This exquisitely evocative fragment initially belonged to a larger statue of the goddess, possibly depicted emerging from the sea. The goddess’s association with the sea is well-known. According to the Greek poet, Hesiod, Aphrodite was born from the blood and semen that fell from Uranus as his son castrated him. Flinging his father’s body parts into the ocean, the resultant foam solidified into the goddess, Aphrodite, who emerged from the water fully-formed:
‘And so soon as he had cut off the members with flint and cast them from the land into the surging sea, (190) they were swept away over the main a long time: and a white foam spread around them from the immortal flesh, and in it there grew a maiden (…) Her gods and men call Aphrodite (….)’ Hesiod, Theogony, line 173.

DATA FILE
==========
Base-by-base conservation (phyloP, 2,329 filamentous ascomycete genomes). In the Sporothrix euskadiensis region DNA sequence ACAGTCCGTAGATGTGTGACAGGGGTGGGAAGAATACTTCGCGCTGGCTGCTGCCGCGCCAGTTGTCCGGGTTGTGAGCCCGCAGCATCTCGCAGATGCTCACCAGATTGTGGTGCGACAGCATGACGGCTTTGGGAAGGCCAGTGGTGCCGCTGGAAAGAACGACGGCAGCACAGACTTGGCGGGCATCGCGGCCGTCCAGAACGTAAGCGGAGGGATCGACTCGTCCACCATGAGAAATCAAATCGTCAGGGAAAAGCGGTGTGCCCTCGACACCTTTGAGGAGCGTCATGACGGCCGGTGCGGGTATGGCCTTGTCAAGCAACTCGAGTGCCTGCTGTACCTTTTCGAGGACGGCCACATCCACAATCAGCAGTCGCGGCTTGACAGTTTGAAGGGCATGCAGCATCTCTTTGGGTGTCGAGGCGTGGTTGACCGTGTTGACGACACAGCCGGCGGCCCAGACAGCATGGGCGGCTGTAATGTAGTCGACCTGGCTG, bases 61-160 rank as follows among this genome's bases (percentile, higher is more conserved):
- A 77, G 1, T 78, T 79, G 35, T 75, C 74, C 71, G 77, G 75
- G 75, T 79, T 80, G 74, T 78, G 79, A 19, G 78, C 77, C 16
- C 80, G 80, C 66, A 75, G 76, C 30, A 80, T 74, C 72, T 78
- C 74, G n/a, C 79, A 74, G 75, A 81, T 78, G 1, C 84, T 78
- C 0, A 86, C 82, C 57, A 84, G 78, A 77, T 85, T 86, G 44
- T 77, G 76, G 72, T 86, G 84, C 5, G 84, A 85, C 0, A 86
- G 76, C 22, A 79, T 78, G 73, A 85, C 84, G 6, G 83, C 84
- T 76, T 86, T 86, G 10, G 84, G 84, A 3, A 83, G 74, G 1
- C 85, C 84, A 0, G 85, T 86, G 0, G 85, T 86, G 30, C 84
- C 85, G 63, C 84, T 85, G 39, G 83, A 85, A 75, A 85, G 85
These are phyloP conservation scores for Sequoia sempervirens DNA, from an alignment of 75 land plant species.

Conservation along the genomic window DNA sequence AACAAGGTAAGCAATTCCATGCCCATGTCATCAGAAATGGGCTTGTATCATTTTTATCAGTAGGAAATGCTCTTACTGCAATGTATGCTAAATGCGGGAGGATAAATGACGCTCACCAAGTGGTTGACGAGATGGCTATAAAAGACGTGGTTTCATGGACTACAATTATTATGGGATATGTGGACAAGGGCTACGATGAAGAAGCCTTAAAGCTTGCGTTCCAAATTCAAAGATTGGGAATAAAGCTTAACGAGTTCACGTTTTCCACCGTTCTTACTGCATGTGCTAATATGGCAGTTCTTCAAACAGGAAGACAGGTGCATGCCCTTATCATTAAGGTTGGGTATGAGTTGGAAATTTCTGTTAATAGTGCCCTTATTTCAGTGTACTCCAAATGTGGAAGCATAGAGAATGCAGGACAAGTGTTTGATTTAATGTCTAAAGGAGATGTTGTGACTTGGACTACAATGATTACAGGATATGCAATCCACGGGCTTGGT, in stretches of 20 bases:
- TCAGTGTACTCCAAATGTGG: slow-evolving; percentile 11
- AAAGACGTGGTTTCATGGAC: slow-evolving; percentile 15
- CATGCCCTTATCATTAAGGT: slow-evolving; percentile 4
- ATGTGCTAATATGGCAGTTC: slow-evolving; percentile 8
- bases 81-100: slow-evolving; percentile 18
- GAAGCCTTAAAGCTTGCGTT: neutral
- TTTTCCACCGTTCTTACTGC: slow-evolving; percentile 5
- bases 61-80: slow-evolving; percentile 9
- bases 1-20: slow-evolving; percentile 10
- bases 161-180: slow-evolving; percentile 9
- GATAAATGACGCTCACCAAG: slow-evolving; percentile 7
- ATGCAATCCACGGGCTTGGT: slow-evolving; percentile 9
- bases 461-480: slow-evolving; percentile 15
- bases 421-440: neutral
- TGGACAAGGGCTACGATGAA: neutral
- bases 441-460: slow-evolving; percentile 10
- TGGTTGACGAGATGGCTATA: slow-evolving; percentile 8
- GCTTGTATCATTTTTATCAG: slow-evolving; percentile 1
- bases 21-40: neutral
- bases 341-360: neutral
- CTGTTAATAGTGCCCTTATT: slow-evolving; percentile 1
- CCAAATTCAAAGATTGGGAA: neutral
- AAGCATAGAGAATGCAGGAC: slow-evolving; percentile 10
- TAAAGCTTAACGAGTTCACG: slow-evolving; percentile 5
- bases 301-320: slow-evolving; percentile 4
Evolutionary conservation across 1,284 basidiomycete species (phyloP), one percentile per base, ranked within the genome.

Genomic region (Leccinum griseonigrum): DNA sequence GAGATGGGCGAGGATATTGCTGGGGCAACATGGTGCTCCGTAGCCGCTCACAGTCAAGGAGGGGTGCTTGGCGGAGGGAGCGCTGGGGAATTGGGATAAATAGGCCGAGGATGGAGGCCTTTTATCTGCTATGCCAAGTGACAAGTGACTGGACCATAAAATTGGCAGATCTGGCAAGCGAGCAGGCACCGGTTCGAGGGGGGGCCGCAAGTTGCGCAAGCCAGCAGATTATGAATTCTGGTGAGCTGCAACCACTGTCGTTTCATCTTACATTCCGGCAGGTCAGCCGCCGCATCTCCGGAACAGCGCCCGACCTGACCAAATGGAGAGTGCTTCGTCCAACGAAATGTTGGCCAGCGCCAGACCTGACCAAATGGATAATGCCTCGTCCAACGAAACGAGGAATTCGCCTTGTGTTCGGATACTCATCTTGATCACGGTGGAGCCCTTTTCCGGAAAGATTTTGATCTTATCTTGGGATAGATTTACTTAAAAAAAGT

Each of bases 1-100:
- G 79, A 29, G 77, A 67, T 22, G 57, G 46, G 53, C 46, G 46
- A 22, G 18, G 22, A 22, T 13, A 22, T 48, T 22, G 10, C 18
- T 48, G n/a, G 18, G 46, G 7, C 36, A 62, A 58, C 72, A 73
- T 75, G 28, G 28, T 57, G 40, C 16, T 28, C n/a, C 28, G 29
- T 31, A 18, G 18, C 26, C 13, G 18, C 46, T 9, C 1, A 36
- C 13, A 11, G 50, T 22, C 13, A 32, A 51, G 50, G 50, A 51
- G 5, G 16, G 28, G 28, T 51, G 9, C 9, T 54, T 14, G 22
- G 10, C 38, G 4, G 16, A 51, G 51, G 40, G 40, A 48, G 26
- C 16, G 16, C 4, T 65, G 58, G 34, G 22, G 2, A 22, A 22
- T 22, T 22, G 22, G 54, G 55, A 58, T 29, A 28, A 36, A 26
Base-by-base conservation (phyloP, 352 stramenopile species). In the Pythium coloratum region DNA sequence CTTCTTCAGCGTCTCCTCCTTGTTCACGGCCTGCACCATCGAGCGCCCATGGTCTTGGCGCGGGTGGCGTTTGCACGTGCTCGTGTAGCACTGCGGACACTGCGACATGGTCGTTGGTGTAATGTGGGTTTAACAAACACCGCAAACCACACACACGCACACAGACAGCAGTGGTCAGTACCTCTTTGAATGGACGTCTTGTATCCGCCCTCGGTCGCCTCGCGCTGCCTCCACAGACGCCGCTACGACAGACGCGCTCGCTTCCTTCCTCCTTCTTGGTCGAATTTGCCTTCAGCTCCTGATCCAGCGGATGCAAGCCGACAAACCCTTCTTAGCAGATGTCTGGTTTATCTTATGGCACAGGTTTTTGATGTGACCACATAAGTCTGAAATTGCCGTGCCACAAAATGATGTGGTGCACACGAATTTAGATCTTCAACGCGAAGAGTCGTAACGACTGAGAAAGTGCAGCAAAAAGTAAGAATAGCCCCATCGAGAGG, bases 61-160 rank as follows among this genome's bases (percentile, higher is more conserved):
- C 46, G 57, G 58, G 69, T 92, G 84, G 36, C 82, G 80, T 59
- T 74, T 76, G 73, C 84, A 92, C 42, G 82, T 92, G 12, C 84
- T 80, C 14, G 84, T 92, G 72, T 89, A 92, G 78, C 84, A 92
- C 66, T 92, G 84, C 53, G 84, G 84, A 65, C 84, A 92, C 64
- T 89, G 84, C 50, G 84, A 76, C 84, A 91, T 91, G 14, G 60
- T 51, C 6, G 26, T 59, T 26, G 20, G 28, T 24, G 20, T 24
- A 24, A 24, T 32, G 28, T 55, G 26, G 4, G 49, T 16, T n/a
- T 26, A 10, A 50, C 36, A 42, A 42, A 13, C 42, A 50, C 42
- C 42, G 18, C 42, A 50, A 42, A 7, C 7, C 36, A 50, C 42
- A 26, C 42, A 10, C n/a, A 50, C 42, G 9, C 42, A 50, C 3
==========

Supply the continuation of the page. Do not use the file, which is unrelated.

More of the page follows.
There are many well-known and popular myths surrounding Aphrodite and her lovers. One famous example is the story of Adonis which reflects upon Aphordite’s beauty. There was a king called Cinyras who had a beautiful daughter, Myrrah. The king would boast that her beauty surpassed that of even Aphrodite. As punishment the goddess used Eros to make Myrrah fall for her father, and decieved the king into committing incest via disguising his daughter. Myrrah discovered she was pregnant and prayed that the gods would save her, and they turned her into a Myrrh tree. Nine months later the tree split and a baby (Adonis) was born. This lead to another popular myth in which Aphrodite was shocked by the beauty of the baby and asked Persephone (Queen of the Underworld) to hide him and keep him safe. As the boy grew older, Persephone fell in love with him too, thus leading to the two goddesses arguing over the young man. Zeus rulled that Adonis should spend 4 months of the year with Aphodite, 4 with Persephone, and the remaining 4 he could spend where he liked. Adonis so loved Aphrodite that he gave his ‘free’ 4 months to her aswell. Unfortunately their love was not to be as Adonis was attacked by a boar while hunting and died in Aphrodite’s arms. In some versions of the myth, the boar was actually Mars (Aphrodite’s husband) in disguise. This tale reflects the power of Eros, love, and beauty in the ancient world.